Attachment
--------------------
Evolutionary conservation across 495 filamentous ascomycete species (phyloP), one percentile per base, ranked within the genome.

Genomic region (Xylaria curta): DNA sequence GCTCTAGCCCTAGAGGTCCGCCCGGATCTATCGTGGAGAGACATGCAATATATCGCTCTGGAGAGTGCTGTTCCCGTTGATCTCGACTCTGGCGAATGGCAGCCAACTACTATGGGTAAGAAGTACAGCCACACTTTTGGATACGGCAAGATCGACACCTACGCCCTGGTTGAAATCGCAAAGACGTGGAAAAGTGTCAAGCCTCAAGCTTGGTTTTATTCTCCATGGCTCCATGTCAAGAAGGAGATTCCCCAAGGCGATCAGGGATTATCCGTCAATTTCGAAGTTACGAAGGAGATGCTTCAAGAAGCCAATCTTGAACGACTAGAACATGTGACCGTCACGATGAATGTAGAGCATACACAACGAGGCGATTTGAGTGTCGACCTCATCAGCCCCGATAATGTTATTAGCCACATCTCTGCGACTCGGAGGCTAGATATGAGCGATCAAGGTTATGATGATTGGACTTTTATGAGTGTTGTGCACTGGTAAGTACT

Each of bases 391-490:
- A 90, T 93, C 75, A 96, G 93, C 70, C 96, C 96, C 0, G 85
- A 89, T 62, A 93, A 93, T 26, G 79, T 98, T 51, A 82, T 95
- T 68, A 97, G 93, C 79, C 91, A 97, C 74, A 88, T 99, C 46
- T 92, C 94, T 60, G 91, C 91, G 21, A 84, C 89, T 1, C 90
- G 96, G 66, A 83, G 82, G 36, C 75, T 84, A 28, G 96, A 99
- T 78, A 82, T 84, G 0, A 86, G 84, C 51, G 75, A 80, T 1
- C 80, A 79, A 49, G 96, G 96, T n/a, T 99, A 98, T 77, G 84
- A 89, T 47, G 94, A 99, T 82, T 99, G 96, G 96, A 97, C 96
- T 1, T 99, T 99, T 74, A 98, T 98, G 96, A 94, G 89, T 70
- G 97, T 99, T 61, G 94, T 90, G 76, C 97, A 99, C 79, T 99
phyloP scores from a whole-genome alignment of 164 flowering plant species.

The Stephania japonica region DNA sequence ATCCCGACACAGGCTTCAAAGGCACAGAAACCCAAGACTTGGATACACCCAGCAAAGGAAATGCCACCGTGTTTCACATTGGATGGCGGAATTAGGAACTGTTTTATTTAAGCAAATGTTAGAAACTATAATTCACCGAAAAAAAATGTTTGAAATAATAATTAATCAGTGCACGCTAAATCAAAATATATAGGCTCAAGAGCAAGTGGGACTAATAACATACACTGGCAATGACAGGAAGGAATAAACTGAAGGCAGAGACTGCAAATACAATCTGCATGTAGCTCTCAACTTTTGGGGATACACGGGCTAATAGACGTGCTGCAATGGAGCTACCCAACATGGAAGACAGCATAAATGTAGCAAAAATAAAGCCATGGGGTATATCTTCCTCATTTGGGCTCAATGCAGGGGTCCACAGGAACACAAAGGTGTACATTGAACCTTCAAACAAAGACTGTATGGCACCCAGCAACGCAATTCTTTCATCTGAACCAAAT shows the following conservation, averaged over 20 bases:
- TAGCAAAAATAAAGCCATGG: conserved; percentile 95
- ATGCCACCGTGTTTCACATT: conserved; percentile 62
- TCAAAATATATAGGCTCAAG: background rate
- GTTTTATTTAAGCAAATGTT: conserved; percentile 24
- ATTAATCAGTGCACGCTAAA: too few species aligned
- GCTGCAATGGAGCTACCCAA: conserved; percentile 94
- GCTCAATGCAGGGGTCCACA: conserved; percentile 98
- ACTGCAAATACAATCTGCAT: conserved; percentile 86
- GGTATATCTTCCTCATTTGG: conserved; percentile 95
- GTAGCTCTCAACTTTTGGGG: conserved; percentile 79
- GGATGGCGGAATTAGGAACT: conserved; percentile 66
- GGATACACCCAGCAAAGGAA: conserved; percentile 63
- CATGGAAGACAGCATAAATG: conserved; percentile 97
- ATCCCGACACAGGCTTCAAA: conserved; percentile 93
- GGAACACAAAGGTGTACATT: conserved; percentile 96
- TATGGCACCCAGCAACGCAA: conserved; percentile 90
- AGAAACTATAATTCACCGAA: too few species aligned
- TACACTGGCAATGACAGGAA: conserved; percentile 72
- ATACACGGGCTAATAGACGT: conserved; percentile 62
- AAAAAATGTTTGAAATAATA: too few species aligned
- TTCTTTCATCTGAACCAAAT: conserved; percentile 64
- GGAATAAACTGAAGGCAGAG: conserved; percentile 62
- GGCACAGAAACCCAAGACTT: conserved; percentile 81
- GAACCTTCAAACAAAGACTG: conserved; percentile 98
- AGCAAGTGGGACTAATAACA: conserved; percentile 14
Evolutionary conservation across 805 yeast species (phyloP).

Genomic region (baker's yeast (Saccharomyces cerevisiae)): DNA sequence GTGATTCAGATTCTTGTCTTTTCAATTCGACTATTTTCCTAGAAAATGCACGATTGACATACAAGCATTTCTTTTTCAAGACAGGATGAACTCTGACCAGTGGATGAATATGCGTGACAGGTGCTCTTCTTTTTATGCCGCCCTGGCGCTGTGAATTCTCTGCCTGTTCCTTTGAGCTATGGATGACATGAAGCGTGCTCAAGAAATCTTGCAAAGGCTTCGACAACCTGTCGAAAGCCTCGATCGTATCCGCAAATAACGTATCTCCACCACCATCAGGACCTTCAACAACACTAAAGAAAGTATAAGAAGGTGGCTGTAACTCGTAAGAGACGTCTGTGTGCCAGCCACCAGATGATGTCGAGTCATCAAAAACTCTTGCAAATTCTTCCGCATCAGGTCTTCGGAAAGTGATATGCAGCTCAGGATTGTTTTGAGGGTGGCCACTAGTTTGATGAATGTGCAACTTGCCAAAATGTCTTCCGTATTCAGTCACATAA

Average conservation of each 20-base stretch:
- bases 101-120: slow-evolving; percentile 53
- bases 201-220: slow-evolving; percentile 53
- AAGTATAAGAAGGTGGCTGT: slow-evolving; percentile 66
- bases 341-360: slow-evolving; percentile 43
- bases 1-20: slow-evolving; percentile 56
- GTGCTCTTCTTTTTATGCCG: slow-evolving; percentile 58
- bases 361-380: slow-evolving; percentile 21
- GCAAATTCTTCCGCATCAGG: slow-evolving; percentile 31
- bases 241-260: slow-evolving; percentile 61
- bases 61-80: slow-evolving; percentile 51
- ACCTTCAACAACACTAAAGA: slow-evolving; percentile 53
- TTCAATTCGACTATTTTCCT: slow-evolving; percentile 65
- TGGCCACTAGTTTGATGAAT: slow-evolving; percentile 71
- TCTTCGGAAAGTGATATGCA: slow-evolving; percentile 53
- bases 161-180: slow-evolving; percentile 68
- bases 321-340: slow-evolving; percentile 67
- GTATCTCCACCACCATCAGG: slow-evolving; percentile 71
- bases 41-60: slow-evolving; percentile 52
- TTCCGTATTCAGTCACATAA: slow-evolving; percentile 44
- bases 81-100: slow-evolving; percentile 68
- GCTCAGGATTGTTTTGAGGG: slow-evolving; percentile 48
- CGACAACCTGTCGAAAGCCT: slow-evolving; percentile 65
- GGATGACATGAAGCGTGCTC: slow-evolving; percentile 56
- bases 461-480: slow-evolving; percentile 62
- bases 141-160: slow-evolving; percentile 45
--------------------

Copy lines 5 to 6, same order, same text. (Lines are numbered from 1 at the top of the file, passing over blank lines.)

- A 89, T 62, A 93, A 93, T 26, G 79, T 98, T 51, A 82, T 95
- T 68, A 97, G 93, C 79, C 91, A 97, C 74, A 88, T 99, C 46